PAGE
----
Cory Booker: Can The Nation’s Most Energetic, Twitter-prolific Mayor Resuscitate New Jersey’s Largest City?

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For press events, President Obama has the Rose Garden. Cory Booker has the Oprah machine — and Twitter. On a good day, Booker wins. Though mayor of a rather troubled city, Booker is as talented as Obama at cranking national headlines. Both he and the President are old hands at fielding questions from the national press corps. Both huddle with CEOs. Both have been called leaders of the “Oprah Winfrey wing of the Democratic Party.”

But only Booker, the young and indefatigable mayor of Newark, New Jersey, has wielded a shovel to dig constituents out after a snowstorm, tackled a fleeing crime suspect as though he were on an opposing Super Bowl team, or appeared beside Oprah to break news about the charitable whims of a 26-year-old billionaire.

And only Booker has been known to pump 15 Tweets per hour for a million followers of his 140-character messages, some of which include Bruce Springsteen lyrics, showing a keen aptitude for attracting fans of the Boss.

In fact, Booker succeeds where every past Newark mayor failed. “You could say that he had very tiny shoes to fill,” said James Hughes, dean of the Bloustein School of Planning and Public Policy at Rutgers University. Booker’s predecessors acted more like candidates for prison than for higher office. Five of Newark’s last seven mayors have been indicted on criminal charges, including the last three — Hugh Addonizio, Kenneth Gibson and Sharpe James.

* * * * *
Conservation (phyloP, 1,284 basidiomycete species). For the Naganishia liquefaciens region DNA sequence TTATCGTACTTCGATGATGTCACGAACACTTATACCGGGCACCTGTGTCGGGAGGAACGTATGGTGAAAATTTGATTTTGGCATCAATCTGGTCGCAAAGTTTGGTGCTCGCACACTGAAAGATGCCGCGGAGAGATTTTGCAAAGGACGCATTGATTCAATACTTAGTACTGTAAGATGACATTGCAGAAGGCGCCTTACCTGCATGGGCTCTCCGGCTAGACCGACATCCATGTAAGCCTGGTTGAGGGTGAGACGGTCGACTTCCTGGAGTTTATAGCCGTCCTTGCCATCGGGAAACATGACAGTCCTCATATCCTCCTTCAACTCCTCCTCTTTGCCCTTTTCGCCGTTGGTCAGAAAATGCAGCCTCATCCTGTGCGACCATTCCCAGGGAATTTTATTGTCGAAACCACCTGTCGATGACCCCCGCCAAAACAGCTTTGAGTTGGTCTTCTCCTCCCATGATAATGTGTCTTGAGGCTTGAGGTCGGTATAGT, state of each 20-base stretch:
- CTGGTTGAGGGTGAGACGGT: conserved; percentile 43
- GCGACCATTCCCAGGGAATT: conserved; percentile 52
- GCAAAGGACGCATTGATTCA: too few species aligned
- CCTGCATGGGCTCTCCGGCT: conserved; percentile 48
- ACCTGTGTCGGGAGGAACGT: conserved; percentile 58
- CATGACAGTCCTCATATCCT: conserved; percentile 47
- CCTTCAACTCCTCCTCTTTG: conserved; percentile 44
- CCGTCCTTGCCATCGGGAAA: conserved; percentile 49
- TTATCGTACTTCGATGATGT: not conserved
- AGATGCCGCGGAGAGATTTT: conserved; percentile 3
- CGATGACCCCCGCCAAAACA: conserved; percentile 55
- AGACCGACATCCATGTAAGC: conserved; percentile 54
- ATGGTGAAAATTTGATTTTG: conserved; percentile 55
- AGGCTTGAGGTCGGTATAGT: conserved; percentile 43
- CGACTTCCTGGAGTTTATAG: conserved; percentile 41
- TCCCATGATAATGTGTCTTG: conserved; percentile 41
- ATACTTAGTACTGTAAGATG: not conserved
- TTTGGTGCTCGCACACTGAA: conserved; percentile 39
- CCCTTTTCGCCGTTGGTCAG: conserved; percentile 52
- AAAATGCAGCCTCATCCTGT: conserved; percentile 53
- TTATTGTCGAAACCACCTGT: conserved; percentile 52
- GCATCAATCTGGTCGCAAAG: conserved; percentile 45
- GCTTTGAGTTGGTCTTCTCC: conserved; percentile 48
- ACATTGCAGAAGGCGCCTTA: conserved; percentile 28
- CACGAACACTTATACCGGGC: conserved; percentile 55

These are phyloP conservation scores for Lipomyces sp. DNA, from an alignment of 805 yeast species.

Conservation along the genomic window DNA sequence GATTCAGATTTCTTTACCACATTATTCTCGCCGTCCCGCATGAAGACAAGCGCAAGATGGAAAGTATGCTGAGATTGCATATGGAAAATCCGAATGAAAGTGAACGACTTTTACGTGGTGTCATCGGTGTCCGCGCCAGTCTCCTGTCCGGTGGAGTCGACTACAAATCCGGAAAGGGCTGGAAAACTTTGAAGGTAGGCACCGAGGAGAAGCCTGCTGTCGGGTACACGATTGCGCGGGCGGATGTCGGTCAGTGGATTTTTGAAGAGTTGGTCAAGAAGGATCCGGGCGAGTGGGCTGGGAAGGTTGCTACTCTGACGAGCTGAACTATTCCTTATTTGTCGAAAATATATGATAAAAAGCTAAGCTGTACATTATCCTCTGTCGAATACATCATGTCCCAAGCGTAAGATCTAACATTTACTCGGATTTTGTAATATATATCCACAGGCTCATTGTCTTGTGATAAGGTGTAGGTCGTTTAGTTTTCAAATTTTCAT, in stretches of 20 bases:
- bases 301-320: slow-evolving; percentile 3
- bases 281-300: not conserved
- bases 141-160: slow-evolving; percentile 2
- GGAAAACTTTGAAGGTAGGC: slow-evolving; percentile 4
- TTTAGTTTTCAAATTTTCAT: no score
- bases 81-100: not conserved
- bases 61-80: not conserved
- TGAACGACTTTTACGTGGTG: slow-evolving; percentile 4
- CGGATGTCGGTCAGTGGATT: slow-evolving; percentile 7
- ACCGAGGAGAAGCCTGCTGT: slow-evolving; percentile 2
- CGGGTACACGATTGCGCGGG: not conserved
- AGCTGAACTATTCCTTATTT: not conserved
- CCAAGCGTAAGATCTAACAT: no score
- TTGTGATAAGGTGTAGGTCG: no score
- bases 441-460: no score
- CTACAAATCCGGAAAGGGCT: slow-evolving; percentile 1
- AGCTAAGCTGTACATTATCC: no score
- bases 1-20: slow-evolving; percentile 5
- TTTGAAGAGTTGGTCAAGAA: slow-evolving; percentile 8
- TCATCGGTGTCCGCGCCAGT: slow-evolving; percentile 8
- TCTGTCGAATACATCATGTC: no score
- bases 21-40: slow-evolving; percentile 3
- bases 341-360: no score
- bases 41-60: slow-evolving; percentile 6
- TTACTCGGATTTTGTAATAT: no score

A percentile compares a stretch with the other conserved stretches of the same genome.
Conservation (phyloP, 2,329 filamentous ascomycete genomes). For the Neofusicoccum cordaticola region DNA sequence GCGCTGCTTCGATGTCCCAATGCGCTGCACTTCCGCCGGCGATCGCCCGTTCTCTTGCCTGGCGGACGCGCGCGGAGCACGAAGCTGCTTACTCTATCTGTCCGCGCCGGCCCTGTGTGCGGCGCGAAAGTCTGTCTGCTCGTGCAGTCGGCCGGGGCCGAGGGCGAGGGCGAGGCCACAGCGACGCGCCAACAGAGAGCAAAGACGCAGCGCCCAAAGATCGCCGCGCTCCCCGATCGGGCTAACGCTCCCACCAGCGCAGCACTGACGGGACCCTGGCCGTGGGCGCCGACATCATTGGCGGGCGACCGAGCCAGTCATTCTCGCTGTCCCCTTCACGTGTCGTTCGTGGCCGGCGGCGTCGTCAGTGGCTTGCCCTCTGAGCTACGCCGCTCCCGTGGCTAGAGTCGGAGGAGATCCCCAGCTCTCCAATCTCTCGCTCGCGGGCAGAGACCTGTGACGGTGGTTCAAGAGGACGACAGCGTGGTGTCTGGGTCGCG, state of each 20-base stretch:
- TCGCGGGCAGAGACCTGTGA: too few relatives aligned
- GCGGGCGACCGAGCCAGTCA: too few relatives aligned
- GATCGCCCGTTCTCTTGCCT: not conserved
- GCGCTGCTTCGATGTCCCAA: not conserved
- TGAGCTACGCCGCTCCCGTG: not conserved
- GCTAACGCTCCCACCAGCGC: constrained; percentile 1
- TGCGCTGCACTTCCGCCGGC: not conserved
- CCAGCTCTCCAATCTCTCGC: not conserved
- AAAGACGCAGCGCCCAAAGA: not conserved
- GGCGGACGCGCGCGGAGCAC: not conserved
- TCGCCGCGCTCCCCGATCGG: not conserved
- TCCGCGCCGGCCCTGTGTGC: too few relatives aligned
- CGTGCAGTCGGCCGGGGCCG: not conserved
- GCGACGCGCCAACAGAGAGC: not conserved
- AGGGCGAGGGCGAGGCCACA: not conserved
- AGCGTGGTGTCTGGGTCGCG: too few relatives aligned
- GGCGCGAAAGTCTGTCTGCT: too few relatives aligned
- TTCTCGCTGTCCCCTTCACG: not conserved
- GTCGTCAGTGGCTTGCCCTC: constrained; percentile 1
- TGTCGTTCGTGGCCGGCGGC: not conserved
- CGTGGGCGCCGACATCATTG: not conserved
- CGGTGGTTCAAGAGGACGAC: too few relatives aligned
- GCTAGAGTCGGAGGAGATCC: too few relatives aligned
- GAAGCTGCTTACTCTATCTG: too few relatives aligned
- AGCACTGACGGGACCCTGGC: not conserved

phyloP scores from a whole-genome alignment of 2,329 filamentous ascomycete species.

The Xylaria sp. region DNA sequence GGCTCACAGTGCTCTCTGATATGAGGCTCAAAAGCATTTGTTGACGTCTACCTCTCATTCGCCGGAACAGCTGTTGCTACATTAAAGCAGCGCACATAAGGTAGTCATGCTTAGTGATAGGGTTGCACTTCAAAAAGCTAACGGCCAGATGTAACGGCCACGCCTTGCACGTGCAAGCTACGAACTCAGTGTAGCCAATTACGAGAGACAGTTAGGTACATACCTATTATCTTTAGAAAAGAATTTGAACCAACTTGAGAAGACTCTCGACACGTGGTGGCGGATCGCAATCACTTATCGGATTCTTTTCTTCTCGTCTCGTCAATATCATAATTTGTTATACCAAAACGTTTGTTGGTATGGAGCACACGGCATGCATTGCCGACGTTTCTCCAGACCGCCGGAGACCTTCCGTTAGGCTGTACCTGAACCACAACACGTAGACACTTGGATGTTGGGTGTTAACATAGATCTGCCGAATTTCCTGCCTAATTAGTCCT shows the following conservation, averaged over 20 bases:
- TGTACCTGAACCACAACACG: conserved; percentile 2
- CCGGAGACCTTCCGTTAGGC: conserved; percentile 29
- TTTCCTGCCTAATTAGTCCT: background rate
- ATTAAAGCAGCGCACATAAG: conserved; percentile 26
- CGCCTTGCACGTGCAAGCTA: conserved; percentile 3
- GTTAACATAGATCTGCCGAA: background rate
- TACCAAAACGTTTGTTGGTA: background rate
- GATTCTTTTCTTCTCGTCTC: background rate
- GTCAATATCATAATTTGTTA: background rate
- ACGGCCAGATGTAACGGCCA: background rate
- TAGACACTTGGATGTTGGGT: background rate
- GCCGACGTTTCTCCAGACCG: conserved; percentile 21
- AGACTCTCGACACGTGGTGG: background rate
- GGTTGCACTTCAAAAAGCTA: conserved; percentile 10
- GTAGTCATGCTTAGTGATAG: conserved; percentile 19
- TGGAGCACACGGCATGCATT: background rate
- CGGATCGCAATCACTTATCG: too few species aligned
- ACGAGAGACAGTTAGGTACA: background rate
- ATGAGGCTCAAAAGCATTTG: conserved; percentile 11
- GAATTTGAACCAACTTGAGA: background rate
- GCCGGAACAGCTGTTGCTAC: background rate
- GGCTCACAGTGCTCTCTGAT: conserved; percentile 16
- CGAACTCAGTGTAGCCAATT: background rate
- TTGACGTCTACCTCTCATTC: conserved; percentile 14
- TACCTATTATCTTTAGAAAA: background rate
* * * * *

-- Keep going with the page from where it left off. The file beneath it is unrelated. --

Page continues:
“Booker,” Hughes added, “is one of Newark’s greatest resources.” But as talented, and telegenic, as Booker is, the fate of Newark is iffy. The Great Recession has rocked Newark. Poverty rules in its wards, along with piles of rubble and drug-infestation, and the city, now 54% black, is still licking wounds inflicted a generation ago during the race riots of 1967, which persuaded middle class residents to head for the hills.

Combating crime was Booker’s first priority, and the city has made significant progress. Booker named a second-generation New York City cop, Garry McCarthy, as Newark police director, a move for which Booker took heat. (Long-time resident Amiri Baraka was so incensed by the appointment of a white police director in a predominantly black city that he reportedly gave the Mayor a book titled “How to Recover from the Addiction to White Supremacy.”)

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